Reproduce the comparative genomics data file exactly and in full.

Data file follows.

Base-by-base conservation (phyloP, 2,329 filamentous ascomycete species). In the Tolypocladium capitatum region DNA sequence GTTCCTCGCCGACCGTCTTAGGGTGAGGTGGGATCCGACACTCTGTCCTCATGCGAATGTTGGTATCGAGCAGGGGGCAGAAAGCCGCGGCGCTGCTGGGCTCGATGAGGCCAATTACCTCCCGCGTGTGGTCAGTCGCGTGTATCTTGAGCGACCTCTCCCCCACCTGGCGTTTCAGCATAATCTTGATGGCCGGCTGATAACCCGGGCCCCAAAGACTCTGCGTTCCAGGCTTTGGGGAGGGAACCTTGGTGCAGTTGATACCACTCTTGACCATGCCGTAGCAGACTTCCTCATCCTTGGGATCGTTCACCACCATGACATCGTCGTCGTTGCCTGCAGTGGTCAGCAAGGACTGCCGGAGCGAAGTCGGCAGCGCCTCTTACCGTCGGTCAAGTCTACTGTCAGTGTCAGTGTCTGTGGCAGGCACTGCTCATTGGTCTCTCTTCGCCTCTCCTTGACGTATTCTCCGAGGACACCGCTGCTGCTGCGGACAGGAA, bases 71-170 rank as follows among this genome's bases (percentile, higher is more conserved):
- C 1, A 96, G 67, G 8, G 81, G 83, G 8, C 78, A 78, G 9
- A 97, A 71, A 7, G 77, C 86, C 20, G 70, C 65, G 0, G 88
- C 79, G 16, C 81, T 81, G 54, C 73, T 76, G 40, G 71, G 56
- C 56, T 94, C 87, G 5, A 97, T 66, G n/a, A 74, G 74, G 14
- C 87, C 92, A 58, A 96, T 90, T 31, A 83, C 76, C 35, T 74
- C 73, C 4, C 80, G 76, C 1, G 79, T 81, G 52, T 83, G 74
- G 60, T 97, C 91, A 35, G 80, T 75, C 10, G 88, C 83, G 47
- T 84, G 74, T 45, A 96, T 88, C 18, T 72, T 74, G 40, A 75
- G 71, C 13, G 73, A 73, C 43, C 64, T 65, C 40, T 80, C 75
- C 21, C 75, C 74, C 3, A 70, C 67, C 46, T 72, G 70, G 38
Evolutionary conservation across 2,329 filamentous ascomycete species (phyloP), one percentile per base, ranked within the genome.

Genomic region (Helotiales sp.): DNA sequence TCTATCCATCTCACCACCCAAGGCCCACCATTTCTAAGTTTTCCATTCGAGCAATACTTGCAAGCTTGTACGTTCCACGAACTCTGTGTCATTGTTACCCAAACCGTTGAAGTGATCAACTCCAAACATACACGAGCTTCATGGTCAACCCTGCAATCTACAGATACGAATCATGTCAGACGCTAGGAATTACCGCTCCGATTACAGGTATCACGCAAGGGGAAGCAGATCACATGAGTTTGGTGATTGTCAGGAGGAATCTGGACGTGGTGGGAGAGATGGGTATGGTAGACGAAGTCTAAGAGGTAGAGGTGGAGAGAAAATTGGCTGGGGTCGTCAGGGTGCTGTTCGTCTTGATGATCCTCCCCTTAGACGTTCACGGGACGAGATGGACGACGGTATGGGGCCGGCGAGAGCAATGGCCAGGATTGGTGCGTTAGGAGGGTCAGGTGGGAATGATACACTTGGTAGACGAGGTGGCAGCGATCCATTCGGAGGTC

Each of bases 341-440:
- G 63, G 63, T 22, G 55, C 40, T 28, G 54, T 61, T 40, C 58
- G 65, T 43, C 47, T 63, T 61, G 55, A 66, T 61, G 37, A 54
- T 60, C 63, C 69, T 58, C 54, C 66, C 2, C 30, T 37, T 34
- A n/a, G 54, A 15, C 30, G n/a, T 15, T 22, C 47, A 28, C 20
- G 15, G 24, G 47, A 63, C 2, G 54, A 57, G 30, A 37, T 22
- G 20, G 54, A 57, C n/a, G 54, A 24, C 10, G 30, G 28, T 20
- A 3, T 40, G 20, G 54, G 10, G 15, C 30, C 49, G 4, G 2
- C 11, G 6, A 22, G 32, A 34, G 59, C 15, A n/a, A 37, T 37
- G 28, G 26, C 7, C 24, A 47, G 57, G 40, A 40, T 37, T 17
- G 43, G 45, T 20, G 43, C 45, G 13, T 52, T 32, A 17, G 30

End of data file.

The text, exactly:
Base-by-base conservation (phyloP, 2,329 filamentous ascomycete species). In the Tolypocladium capitatum region DNA sequence GTTCCTCGCCGACCGTCTTAGGGTGAGGTGGGATCCGACACTCTGTCCTCATGCGAATGTTGGTATCGAGCAGGGGGCAGAAAGCCGCGGCGCTGCTGGGCTCGATGAGGCCAATTACCTCCCGCGTGTGGTCAGTCGCGTGTATCTTGAGCGACCTCTCCCCCACCTGGCGTTTCAGCATAATCTTGATGGCCGGCTGATAACCCGGGCCCCAAAGACTCTGCGTTCCAGGCTTTGGGGAGGGAACCTTGGTGCAGTTGATACCACTCTTGACCATGCCGTAGCAGACTTCCTCATCCTTGGGATCGTTCACCACCATGACATCGTCGTCGTTGCCTGCAGTGGTCAGCAAGGACTGCCGGAGCGAAGTCGGCAGCGCCTCTTACCGTCGGTCAAGTCTACTGTCAGTGTCAGTGTCTGTGGCAGGCACTGCTCATTGGTCTCTCTTCGCCTCTCCTTGACGTATTCTCCGAGGACACCGCTGCTGCTGCGGACAGGAA, bases 71-170 rank as follows among this genome's bases (percentile, higher is more conserved):
- C 1, A 96, G 67, G 8, G 81, G 83, G 8, C 78, A 78, G 9
- A 97, A 71, A 7, G 77, C 86, C 20, G 70, C 65, G 0, G 88
- C 79, G 16, C 81, T 81, G 54, C 73, T 76, G 40, G 71, G 56
- C 56, T 94, C 87, G 5, A 97, T 66, G n/a, A 74, G 74, G 14
- C 87, C 92, A 58, A 96, T 90, T 31, A 83, C 76, C 35, T 74
- C 73, C 4, C 80, G 76, C 1, G 79, T 81, G 52, T 83, G 74
- G 60, T 97, C 91, A 35, G 80, T 75, C 10, G 88, C 83, G 47
- T 84, G 74, T 45, A 96, T 88, C 18, T 72, T 74, G 40, A 75
- G 71, C 13, G 73, A 73, C 43, C 64, T 65, C 40, T 80, C 75
- C 21, C 75, C 74, C 3, A 70, C 67, C 46, T 72, G 70, G 38
Evolutionary conservation across 2,329 filamentous ascomycete species (phyloP), one percentile per base, ranked within the genome.

Genomic region (Helotiales sp.): DNA sequence TCTATCCATCTCACCACCCAAGGCCCACCATTTCTAAGTTTTCCATTCGAGCAATACTTGCAAGCTTGTACGTTCCACGAACTCTGTGTCATTGTTACCCAAACCGTTGAAGTGATCAACTCCAAACATACACGAGCTTCATGGTCAACCCTGCAATCTACAGATACGAATCATGTCAGACGCTAGGAATTACCGCTCCGATTACAGGTATCACGCAAGGGGAAGCAGATCACATGAGTTTGGTGATTGTCAGGAGGAATCTGGACGTGGTGGGAGAGATGGGTATGGTAGACGAAGTCTAAGAGGTAGAGGTGGAGAGAAAATTGGCTGGGGTCGTCAGGGTGCTGTTCGTCTTGATGATCCTCCCCTTAGACGTTCACGGGACGAGATGGACGACGGTATGGGGCCGGCGAGAGCAATGGCCAGGATTGGTGCGTTAGGAGGGTCAGGTGGGAATGATACACTTGGTAGACGAGGTGGCAGCGATCCATTCGGAGGTC

Each of bases 341-440:
- G 63, G 63, T 22, G 55, C 40, T 28, G 54, T 61, T 40, C 58
- G 65, T 43, C 47, T 63, T 61, G 55, A 66, T 61, G 37, A 54
- T 60, C 63, C 69, T 58, C 54, C 66, C 2, C 30, T 37, T 34
- A n/a, G 54, A 15, C 30, G n/a, T 15, T 22, C 47, A 28, C 20
- G 15, G 24, G 47, A 63, C 2, G 54, A 57, G 30, A 37, T 22
- G 20, G 54, A 57, C n/a, G 54, A 24, C 10, G 30, G 28, T 20
- A 3, T 40, G 20, G 54, G 10, G 15, C 30, C 49, G 4, G 2
- C 11, G 6, A 22, G 32, A 34, G 59, C 15, A n/a, A 37, T 37
- G 28, G 26, C 7, C 24, A 47, G 57, G 40, A 40, T 37, T 17
- G 43, G 45, T 20, G 43, C 45, G 13, T 52, T 32, A 17, G 30